Cambodia: Where wheat doesn’t grow and cows don’t make milk

Ambra Torelli travels the globe and discovers that, in some cuisines, being intolerant is just not an issue…

Cambodia: Where wheat doesn’t grow and cows don’t make milk

As we stop on the side of the road to buy a fresh young coconut from a colourful fruit stand, a darling little girl (she must be five or six) comes up to me. She hands me a bag of homemade cookies and asks me where I’m from.

We are in the middle of the Cambodian jungle, and I am impressed she can speak English so well.

“Eeet-a-ly, – she mumbles – is that where London is?” Her eyes shine with lively curiosity, making up for the dullness of her creased sleeveless dress.

She lives in a stilt house, with no electricity and a post-WWII TV activated by a battery, but she’s already eager to discover the world outside of Asia, and in a second language too!

I buy her baked treats, thin crispy florentines scattered with sesame seeds and, while sitting on my knees right next to her, I list the main cities of Italy on the tip of my fingers.


She listens carefully, and as I give her a hug before getting back in my car, she starts counting cheerfully on her little hand: “Rome, Venice, London, Milan!” I wave from the window.

“You know you are totally fine eating those cookies, right?” Pisith Theam, the Executive Chef of the Park Hyatt in Siem Reap, revives in me that approach to eating that’s usually lost for all those dealing with food allergies.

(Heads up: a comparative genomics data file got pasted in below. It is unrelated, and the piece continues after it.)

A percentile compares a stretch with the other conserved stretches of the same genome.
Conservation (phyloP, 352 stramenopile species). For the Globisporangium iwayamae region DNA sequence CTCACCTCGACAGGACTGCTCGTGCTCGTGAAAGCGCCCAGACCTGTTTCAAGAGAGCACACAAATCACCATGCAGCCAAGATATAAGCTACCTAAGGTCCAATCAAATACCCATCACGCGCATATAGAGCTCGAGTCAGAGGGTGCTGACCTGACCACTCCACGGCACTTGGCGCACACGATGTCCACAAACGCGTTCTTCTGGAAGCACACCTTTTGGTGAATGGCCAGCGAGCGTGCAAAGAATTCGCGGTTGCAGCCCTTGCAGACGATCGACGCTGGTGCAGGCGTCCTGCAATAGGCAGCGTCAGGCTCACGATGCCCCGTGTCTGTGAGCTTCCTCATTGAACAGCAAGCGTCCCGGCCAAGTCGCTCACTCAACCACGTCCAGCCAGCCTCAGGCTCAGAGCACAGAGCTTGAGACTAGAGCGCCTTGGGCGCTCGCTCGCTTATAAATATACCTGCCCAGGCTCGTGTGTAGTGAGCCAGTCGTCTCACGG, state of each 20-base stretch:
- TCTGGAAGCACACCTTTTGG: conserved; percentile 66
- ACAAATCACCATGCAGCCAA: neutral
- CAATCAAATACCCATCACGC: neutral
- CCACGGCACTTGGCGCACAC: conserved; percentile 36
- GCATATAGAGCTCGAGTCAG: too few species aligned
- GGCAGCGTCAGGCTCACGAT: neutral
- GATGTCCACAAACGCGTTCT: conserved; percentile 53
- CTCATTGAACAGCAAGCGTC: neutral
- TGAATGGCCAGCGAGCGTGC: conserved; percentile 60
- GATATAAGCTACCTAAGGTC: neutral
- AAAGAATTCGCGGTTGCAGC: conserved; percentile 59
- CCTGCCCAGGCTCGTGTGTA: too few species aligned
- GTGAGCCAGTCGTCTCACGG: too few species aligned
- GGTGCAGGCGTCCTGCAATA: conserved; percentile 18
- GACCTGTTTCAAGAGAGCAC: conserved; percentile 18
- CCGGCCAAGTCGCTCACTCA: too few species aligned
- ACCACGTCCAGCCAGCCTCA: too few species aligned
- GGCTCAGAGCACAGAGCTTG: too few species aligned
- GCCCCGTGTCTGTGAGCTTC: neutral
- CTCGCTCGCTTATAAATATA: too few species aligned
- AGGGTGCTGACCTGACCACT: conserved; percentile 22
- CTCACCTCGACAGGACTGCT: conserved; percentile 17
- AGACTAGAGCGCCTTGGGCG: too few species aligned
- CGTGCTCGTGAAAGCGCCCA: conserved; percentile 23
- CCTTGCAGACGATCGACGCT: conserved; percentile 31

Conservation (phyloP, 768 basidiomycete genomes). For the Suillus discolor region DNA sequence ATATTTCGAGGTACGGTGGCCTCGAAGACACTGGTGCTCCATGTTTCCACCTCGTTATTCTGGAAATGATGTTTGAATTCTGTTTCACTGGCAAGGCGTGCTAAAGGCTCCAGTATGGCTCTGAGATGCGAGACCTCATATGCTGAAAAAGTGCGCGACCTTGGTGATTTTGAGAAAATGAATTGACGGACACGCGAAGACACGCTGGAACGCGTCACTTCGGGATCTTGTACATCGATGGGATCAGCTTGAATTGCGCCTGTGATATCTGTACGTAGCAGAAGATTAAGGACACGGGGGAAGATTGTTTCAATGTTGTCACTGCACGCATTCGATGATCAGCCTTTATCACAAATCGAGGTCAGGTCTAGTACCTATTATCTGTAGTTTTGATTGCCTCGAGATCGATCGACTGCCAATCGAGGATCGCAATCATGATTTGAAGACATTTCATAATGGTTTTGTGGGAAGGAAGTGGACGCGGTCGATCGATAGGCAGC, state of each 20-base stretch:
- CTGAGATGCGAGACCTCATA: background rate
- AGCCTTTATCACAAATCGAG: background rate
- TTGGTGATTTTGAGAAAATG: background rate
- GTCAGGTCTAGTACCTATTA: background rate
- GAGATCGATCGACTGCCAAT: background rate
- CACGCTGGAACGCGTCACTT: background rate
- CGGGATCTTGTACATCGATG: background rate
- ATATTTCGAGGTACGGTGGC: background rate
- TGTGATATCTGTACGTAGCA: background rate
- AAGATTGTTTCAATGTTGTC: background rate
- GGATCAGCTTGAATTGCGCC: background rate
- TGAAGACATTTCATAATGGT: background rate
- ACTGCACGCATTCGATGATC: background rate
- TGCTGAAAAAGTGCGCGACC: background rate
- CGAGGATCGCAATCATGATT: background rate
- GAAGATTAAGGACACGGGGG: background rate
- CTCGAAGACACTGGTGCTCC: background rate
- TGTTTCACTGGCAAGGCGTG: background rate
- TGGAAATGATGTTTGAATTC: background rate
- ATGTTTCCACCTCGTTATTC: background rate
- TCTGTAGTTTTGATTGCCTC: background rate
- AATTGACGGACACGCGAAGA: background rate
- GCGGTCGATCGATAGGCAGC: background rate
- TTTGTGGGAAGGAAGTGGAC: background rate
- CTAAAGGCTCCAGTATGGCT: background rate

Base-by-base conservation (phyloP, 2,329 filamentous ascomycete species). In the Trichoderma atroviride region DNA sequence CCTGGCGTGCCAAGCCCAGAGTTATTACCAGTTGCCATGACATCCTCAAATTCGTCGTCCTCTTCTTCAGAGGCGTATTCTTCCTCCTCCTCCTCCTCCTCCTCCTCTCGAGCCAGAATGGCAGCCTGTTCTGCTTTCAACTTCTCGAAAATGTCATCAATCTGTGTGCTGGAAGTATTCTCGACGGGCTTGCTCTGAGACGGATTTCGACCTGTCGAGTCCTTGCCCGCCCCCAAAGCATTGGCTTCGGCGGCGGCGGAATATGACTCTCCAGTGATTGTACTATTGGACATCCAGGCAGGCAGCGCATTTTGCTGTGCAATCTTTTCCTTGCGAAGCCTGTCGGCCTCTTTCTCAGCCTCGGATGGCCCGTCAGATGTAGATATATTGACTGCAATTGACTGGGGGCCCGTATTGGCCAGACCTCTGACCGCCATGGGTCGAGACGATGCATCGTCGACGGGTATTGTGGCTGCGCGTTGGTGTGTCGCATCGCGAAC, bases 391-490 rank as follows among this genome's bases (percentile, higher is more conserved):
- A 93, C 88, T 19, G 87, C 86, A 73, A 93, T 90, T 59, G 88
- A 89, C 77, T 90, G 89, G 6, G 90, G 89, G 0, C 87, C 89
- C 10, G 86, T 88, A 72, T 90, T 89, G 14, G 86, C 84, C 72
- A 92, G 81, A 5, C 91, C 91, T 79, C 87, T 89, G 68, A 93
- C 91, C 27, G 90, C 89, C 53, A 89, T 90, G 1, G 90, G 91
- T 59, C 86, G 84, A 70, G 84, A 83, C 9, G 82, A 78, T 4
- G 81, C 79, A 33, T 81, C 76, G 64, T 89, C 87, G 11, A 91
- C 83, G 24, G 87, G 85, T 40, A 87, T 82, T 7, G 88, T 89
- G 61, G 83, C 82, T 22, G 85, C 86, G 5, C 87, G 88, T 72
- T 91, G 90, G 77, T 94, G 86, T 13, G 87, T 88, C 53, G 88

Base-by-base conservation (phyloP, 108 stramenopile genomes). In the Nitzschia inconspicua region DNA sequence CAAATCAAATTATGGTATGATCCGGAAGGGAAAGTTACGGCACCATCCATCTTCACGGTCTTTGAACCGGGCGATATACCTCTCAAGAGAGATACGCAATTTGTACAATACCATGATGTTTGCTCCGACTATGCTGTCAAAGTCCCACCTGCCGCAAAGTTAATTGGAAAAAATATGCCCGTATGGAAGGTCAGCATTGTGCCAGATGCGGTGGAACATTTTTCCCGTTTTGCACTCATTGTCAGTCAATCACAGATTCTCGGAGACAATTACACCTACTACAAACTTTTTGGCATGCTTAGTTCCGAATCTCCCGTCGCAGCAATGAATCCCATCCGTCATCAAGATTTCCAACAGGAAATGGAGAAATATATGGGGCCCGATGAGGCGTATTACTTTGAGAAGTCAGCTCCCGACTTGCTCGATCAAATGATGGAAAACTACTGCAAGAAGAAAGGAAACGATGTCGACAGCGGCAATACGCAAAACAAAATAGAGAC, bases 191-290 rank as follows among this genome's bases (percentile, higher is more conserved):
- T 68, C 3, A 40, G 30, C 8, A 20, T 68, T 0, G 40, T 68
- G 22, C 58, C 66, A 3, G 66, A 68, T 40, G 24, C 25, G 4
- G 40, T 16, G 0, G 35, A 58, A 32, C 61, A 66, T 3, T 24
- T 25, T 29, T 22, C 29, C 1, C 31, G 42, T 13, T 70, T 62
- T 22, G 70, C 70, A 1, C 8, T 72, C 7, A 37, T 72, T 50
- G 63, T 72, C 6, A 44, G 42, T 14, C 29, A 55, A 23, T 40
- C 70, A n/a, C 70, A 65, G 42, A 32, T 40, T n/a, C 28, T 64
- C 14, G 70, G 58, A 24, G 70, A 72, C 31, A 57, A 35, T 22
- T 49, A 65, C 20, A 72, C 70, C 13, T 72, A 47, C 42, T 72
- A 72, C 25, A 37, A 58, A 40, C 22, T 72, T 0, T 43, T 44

“People in the villages have no access to wheat or dairy – all they have here is rice, coconut and palm sugar. Remember what I told you?”

Little did I know about Cambodia (and Cambodian food) before I got there to visit Angkor Wat, one of the seven wonders of the world. But during my very first breakfast in Siem Reap, Chef Pisith, who was already aware of my food restrictions, surprised me with a feast of local gluten and dairy-free rice desserts, and I pleasantly discovered that traditional Khmer food is naturally free-from two of the most common allergens, gluten and dairy.

Cambodia: Where wheat doesn’t grow and cows don’t make milk

 I grabbed a couple of akors (spongy steamed rice balls) and, while dunking them in a pandan leaf and coconut milk dipping sauce, I chatted with the chef. “It’s really easy for Cambodian food to be gluten and dairy-free as here we don’t grow any wheat and mostly, when we talk about flour, we refer to rice flour,” he says.

Also, as one might expect in a tropical country scattered with palm trees, coconut milk here is a staple. “Our cows are too skinny to produce milk. They are mainly used to work in the rice fields and the only dairy you can find in Cambodia is imported from other countries. You’ll never find butter, milk or cheese in a traditional Khmer recipe, as those ingredients are simply not our staples”.

School day

I am fascinated by learning about how the different climate and local traditions can affect the entire culinary fashion of a country. “All of the families in our villages make their own coconut milk just by grating and straining coconut pulp. And many of them make their own palm fruit sugar too, simply by boiling the sap they collect from the palm fruit trees in their backyard”.